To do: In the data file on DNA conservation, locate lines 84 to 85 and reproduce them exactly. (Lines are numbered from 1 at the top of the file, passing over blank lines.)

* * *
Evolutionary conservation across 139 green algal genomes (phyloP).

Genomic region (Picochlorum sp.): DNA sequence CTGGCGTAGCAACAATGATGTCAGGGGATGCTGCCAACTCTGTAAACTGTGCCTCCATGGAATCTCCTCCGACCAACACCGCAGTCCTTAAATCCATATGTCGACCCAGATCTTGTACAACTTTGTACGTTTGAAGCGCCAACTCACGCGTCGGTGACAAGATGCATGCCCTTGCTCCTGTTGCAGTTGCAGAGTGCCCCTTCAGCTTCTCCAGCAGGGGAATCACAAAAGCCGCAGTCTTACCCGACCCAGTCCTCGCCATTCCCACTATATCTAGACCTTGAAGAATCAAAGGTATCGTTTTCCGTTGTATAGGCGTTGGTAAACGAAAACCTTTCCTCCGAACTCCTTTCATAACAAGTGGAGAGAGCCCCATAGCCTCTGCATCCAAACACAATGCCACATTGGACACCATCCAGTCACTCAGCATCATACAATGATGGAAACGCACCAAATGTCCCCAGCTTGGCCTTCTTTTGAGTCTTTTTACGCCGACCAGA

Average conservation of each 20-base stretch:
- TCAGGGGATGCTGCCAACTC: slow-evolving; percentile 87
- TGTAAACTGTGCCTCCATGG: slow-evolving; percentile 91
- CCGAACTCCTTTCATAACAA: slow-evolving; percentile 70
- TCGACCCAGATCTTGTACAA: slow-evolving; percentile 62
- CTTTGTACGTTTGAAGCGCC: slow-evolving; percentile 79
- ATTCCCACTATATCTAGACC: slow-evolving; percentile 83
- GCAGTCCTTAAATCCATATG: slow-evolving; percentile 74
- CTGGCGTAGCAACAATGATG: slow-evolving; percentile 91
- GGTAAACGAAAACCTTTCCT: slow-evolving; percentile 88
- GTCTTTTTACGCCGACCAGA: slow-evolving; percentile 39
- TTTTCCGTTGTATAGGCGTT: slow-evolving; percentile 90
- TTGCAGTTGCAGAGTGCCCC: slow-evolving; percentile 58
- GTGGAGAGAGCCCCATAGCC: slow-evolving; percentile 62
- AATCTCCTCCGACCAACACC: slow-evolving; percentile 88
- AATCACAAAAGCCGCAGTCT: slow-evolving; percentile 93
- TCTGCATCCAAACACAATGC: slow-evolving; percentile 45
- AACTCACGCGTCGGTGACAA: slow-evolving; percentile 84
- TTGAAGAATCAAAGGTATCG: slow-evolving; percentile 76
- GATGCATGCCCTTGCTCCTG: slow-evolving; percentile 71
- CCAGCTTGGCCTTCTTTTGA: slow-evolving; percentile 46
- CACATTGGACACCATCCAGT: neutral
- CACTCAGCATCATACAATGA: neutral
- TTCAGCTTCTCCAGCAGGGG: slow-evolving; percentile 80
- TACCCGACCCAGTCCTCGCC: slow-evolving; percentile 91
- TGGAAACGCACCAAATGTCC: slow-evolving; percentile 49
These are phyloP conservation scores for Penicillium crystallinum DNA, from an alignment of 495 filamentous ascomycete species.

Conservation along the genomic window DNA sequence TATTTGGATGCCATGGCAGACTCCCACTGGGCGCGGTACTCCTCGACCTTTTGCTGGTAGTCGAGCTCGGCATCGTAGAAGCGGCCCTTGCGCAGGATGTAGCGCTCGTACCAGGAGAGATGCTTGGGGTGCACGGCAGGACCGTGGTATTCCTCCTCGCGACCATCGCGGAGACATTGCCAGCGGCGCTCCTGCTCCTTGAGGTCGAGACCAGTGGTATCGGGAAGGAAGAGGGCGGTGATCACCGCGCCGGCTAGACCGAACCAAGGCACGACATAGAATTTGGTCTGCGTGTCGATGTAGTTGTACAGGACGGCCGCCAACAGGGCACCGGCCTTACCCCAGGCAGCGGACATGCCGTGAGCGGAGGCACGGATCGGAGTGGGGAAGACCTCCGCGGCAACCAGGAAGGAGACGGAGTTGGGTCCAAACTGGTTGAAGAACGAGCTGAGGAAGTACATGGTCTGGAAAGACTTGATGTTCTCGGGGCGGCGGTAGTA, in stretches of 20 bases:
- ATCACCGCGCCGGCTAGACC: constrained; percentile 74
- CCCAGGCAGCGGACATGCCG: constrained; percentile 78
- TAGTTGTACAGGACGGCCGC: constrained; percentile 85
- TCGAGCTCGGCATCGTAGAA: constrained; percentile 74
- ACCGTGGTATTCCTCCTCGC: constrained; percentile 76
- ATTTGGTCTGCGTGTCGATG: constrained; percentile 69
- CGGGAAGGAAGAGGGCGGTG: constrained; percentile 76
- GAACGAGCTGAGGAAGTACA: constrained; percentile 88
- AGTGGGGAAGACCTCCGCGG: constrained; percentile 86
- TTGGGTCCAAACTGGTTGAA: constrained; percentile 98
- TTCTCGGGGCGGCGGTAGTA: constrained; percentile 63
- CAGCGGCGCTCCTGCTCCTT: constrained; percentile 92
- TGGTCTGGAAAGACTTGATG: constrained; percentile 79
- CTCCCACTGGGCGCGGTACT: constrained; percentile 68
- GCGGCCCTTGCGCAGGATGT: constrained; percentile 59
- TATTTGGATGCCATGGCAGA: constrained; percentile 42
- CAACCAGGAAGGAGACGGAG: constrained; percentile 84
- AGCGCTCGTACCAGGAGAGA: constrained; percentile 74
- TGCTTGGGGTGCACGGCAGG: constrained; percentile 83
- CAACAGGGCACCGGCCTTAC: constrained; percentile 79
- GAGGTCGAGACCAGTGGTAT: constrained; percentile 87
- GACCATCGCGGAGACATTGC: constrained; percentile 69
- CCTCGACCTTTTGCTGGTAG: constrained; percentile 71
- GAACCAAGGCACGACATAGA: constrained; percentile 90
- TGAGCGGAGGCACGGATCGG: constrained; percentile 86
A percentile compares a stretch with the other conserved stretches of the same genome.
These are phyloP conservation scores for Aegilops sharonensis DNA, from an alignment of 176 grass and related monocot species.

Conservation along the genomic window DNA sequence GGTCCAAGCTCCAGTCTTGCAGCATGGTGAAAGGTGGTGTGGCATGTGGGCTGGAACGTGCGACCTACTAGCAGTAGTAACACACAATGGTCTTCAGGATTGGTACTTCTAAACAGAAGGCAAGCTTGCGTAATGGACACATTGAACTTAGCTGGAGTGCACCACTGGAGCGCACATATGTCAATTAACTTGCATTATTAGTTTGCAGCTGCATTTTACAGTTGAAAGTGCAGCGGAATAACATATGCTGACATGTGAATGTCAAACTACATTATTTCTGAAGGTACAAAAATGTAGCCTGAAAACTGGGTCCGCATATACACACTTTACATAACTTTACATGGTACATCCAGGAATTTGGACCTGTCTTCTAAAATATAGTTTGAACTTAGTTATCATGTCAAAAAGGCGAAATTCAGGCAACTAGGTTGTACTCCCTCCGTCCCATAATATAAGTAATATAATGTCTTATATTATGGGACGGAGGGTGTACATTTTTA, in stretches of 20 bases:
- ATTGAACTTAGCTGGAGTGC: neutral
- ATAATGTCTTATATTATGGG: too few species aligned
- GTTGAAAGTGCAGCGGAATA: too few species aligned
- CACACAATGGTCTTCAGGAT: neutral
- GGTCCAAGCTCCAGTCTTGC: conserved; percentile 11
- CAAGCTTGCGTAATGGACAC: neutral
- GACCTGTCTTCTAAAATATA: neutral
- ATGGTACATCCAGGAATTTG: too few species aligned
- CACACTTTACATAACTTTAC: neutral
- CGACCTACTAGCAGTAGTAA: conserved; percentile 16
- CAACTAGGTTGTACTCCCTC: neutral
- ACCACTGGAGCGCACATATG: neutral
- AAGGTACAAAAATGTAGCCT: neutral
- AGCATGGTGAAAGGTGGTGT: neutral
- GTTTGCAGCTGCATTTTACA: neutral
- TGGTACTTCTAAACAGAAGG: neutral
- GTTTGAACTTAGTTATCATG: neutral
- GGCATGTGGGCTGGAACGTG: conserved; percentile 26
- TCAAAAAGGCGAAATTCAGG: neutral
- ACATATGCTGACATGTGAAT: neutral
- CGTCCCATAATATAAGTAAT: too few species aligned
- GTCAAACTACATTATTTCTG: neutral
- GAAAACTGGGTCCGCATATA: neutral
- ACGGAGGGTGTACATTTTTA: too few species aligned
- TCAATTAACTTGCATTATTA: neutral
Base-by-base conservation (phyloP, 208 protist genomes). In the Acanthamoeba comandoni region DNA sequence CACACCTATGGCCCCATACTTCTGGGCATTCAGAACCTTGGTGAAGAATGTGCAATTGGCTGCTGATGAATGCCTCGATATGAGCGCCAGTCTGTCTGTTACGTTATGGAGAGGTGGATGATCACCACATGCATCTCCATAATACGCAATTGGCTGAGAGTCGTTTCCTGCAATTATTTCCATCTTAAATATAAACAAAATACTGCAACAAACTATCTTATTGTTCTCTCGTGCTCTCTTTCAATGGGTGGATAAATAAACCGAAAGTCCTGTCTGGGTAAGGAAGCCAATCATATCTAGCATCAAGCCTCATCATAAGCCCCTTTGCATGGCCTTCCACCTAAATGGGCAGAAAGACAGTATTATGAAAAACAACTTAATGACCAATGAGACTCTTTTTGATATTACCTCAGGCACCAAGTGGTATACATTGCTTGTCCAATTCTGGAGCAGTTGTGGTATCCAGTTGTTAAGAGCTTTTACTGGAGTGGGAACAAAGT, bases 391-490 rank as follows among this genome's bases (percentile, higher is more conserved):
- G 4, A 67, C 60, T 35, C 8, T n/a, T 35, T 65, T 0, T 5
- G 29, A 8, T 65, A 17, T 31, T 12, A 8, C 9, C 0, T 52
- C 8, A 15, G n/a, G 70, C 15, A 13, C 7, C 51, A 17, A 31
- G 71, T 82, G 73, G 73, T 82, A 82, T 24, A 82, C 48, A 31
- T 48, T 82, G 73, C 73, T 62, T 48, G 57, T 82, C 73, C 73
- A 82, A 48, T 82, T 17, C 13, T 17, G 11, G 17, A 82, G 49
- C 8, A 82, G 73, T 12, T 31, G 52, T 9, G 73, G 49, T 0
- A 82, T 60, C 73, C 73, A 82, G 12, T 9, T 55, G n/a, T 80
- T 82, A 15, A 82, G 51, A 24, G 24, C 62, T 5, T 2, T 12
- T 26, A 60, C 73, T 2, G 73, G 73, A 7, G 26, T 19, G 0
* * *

Base-by-base conservation (phyloP, 208 protist genomes). In the Acanthamoeba comandoni region DNA sequence CACACCTATGGCCCCATACTTCTGGGCATTCAGAACCTTGGTGAAGAATGTGCAATTGGCTGCTGATGAATGCCTCGATATGAGCGCCAGTCTGTCTGTTACGTTATGGAGAGGTGGATGATCACCACATGCATCTCCATAATACGCAATTGGCTGAGAGTCGTTTCCTGCAATTATTTCCATCTTAAATATAAACAAAATACTGCAACAAACTATCTTATTGTTCTCTCGTGCTCTCTTTCAATGGGTGGATAAATAAACCGAAAGTCCTGTCTGGGTAAGGAAGCCAATCATATCTAGCATCAAGCCTCATCATAAGCCCCTTTGCATGGCCTTCCACCTAAATGGGCAGAAAGACAGTATTATGAAAAACAACTTAATGACCAATGAGACTCTTTTTGATATTACCTCAGGCACCAAGTGGTATACATTGCTTGTCCAATTCTGGAGCAGTTGTGGTATCCAGTTGTTAAGAGCTTTTACTGGAGTGGGAACAAAGT, bases 391-490 rank as follows among this genome's bases (percentile, higher is more conserved):
- G 4, A 67, C 60, T 35, C 8, T n/a, T 35, T 65, T 0, T 5